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June 1997

Airway Management of Neonates With Antenatally Detected Head and Neck Anomalies

Author Affiliations

From the Departments of Otolaryngology—Head and Neck Surgery (Drs Stocks, Woodson, and Thompson) and Obstetrics and Gynecology (Dr Egerman), University of Tennessee, and LeBonheur Children's Medical Center (Drs Stocks, Woodson, and Thompson), Memphis; and Department of Otolaryngology—Head and Neck Surgery, University of Arkansas for Medical Sciences and Arkansas Children's Hospital, Little Rock (Drs Bower and Wiet).

Arch Otolaryngol Head Neck Surg. 1997;123(6):641-645. doi:10.1001/archotol.1997.01900060093016

Five cases of prenatally detected neck masses that had a potential for airway obstruction at birth are described. The various options for management of the airway are discussed, including using maternal-fetal circulation until intubation, rigid bronchoscopy, tracheotomy, cyst aspiration, or extracorporeal membrane oxygen support. Congenital abnormalities involving the fetal face or neck are extremely rare. With technical advances in ultrasonography, these masses were first noted on prenatal ultrasound in the late 1970s. Before that period, they were detected at delivery. These masses are solid or cystic and may cause asphyxia because of airway obstruction at the time of delivery. The survivability of these neonates without immediate intervention at birth is 0% to 20%. If a neck mass is detected in the fetus by prenatal ultrasonography, then a strategic plan for these types of cases should be developed early in the prenatal period. The airway management plan should be tailored for each individual case. Coordination and the expertise of an obstetrician, neonatologist, anesthesiologist, and pediatric otolaryngologist are needed to manage these complex situations.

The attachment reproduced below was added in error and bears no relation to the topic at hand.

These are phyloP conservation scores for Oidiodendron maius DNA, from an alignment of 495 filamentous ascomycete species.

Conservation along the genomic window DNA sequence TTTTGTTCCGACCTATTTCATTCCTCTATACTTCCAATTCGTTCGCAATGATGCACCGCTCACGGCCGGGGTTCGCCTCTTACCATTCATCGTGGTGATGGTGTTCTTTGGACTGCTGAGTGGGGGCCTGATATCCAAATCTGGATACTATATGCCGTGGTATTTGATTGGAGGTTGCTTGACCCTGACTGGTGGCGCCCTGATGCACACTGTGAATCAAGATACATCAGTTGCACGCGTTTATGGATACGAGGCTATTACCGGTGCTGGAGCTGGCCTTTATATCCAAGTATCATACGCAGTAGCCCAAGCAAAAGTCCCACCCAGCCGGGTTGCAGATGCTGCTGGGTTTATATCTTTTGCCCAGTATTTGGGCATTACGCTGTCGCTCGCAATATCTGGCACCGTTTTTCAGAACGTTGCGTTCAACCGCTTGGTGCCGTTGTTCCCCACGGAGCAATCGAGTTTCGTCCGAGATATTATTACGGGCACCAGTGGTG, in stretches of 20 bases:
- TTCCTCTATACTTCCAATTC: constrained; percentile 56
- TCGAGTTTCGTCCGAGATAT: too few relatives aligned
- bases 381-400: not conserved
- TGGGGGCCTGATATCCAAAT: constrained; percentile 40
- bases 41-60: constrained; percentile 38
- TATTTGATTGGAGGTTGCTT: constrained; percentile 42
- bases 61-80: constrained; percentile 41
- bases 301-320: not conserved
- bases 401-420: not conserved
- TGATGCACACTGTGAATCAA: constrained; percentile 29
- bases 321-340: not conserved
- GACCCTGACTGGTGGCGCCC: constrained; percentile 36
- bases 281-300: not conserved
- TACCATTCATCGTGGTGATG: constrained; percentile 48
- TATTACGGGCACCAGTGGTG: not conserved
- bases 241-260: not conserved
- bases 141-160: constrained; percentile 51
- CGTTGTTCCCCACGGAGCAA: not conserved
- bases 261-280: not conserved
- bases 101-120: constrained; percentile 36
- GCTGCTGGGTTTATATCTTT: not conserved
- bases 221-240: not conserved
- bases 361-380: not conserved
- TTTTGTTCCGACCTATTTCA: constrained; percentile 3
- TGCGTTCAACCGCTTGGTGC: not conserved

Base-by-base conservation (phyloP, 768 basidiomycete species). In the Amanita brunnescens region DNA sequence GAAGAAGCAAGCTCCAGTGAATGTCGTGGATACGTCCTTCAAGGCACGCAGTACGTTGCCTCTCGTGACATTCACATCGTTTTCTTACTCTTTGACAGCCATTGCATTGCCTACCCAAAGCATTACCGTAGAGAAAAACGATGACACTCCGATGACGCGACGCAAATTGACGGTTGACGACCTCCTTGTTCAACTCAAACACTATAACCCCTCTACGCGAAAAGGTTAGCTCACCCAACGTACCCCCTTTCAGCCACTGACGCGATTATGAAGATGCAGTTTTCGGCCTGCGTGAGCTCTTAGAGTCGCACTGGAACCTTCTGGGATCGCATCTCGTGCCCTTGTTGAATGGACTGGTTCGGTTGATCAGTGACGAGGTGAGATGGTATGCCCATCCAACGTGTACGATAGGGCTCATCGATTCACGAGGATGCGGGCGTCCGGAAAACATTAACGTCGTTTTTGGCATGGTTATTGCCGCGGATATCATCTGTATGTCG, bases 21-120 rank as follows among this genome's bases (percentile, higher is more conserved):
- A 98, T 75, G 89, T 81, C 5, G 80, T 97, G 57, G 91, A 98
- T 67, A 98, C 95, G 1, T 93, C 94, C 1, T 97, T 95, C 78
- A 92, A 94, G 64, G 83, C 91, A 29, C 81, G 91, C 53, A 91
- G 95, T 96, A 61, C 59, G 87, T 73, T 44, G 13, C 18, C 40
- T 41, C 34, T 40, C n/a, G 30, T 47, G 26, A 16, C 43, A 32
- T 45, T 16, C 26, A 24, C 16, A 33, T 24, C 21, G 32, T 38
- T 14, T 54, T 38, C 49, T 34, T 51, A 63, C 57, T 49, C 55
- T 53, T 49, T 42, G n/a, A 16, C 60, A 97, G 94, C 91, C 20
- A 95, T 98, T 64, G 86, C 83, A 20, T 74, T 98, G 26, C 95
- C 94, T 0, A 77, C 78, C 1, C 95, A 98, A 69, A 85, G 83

Arch Otolaryngol Head Neck Surg. 1997;123:641-645